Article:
This is where Mr Xi appears to have applied lessons learnt from his predecessors.

Unlike Mao and Deng, the lack of revolutionary credentials on the part of Mr Jiang and Mr Hu meant that it was always a daunting challenge for them to impose their will on China’s military leaders.

Without the political privileges enjoyed by his predecessors, it is believed that Mr Jiang resorted to soliciting the allegiance of PLA personnel through other means. These would include his use of promotions in exchange for their loyalty as well as his installation of trusted aides in key military leadership roles.

Having witnessed Mr Hu’s ineffectual tenure as CMC chairman from 2004 to 2012, Mr Xi knows only too well how not to be commander-in-chief of China’s 2.3 million-strong armed forces.

As a civilian CMC vice-chair from 2010 to 2012, Mr Xi would have had first-hand experience in witnessing the power struggle within the PLA’s top decision-making body. With his princeling pedigree and experience serving in the Nanjing military region, when he was party secretary and Governor of Zhejiang and Fujian, respectively, he clearly feels himself equal to the task of reforming the PLA.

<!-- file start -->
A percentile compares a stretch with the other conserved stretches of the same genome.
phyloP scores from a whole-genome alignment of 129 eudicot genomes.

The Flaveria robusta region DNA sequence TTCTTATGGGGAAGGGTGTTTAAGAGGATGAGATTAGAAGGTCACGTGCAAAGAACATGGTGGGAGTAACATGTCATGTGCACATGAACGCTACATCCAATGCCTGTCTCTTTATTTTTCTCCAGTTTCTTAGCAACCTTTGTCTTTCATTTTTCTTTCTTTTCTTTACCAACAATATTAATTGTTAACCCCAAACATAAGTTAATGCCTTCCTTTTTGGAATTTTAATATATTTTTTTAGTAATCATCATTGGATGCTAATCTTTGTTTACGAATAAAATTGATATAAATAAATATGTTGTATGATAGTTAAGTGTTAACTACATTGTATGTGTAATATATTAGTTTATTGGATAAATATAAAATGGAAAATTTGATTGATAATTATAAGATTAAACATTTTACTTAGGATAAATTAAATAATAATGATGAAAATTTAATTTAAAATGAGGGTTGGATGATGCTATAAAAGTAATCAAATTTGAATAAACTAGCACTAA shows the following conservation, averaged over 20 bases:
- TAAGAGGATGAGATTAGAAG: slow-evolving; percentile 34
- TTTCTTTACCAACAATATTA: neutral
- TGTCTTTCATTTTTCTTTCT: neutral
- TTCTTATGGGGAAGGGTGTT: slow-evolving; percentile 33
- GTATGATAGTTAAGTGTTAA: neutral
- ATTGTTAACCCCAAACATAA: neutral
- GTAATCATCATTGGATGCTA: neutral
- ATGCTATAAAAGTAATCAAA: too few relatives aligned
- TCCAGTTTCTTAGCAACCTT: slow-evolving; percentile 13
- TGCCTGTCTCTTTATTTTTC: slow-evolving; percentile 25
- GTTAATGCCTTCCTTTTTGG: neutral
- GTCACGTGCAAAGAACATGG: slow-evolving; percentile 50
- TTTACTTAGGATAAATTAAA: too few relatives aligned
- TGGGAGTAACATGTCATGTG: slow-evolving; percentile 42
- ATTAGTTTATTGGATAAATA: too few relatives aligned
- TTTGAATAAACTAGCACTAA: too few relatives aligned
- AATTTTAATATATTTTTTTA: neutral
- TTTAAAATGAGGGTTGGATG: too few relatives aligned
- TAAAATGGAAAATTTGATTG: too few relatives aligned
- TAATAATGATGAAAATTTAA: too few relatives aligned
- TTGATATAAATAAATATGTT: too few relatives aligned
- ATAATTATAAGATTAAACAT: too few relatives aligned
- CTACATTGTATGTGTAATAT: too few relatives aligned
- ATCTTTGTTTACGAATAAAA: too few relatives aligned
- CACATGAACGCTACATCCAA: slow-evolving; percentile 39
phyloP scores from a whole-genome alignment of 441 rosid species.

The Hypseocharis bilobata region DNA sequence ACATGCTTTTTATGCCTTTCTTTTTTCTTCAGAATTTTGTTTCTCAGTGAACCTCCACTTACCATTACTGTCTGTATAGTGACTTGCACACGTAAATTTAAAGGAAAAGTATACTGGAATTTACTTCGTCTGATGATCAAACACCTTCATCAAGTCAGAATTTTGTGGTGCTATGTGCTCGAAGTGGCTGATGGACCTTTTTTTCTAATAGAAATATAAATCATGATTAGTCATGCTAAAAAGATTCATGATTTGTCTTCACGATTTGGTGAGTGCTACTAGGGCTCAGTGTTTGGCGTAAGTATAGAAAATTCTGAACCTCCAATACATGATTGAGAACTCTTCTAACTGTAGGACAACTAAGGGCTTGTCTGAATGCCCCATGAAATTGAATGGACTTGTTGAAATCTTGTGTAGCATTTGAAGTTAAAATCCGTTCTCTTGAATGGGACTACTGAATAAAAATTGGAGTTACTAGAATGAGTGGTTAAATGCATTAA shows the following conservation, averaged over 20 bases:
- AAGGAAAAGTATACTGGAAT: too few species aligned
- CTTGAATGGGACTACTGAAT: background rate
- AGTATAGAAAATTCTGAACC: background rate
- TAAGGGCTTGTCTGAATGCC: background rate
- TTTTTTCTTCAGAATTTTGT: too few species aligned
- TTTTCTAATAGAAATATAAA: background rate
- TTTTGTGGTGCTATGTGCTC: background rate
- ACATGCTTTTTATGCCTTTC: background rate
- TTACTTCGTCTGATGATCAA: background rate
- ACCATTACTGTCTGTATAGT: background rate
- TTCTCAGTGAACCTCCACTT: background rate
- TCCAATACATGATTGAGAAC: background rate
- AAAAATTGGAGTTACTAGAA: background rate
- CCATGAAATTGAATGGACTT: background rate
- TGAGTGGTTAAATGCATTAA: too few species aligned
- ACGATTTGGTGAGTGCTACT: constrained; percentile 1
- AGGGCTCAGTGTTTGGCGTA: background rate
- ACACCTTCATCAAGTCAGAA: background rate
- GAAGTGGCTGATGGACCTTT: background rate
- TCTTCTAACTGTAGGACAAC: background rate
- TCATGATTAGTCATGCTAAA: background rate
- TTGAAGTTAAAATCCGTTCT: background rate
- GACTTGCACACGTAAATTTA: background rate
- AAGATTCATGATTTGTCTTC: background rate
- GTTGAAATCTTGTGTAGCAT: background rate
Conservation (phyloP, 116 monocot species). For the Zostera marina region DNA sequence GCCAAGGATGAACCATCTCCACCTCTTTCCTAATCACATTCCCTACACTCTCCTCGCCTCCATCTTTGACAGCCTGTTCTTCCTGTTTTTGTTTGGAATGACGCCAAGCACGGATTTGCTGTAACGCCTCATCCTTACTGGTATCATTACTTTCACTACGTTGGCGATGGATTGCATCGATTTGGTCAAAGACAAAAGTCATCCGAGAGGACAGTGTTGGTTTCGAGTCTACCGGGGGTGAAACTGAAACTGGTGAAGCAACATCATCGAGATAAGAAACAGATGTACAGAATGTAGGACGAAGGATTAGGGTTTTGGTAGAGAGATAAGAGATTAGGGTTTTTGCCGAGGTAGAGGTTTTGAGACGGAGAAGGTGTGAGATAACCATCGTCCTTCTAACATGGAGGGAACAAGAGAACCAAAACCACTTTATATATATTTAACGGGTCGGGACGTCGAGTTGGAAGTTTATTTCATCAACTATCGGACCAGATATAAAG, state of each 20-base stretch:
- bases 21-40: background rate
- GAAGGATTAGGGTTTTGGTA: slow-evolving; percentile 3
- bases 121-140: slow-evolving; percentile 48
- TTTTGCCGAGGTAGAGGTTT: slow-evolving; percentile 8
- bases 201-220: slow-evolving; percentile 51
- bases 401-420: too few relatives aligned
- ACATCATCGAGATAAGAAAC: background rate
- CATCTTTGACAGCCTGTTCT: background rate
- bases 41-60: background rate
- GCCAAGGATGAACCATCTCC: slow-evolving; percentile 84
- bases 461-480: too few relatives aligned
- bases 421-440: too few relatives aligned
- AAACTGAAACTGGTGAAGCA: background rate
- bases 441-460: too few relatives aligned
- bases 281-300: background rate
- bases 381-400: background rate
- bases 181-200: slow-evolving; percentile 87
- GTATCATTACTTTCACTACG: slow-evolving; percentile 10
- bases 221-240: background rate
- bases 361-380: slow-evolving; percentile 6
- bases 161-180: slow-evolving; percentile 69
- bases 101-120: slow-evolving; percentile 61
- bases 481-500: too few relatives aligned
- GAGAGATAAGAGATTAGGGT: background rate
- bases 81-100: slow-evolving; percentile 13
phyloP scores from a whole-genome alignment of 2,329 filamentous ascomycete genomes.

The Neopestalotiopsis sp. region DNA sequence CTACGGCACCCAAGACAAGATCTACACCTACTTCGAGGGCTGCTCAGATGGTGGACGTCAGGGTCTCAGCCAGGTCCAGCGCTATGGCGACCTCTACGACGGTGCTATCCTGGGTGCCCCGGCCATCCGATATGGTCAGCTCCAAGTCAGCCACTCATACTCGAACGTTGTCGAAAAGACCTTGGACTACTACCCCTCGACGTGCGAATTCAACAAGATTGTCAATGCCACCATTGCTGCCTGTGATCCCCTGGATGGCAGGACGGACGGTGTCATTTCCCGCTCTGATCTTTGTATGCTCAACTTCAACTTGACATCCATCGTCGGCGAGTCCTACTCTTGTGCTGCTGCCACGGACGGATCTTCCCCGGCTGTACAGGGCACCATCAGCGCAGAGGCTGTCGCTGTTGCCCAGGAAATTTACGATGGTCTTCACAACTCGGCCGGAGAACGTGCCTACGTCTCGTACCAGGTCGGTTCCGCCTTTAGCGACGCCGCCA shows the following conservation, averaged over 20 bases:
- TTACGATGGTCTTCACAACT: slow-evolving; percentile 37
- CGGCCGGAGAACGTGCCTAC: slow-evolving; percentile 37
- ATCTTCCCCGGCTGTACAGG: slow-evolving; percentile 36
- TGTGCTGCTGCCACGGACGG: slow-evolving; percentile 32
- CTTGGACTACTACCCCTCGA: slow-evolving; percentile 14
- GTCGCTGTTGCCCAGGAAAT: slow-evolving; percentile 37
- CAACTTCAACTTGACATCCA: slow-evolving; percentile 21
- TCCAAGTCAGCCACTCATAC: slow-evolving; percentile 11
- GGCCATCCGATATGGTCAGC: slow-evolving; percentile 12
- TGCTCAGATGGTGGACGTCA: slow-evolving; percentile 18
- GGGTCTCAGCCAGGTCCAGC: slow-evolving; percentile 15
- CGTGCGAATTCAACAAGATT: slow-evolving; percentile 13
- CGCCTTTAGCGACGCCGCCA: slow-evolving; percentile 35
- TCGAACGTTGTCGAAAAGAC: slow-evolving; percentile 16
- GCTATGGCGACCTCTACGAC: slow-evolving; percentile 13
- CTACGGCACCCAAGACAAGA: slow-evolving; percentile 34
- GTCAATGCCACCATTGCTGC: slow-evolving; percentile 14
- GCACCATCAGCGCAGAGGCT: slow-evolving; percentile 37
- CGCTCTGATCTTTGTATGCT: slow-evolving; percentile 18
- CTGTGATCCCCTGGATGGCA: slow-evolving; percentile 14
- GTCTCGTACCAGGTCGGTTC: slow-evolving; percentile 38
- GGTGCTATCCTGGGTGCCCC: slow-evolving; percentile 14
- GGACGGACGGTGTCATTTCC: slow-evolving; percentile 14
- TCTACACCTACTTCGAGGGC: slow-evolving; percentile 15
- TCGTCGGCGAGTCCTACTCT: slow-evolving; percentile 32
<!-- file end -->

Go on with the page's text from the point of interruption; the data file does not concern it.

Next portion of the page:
To be sure, his attempts at dismantling the patronage networks and arresting widespread corruption within the Chinese military can be attributed to his desire to avoid his predecessor’s fate.

The removal of both of Mr Jiang’s former point men in the PLA reaffirms the fact that Mr Xi has more or less removed whatever vestiges of influence the retired Chinese leader had retained over the military.

More crucially, Mr Xi has significantly begun to remove the corrupt underpinnings of the PLA and signalled his resolve to develop it into a force capable of fighting wars — and winning them.

Aided by Mr Hu’s “naked exit” in relinquishing all leadership positions, Mr Xi has taken the first meaningful steps in asserting his personal authority over the Chinese military corps.

Still, we can only hope that he does not follow in Mr Jiang’s footsteps in sidelining his own successor by the time his own tenure concludes in 2022.



James Char is a research analyst with the China programme at the S Rajaratnam School of International Studies at Nanyang Technological University (NTU). He is the inaugural Wong Wai Ling Scholar in the Masters of Arts in Contemporary China at NTU. A version of this article first appeared in the Pacific Forum CSIS Pacnet newsletter.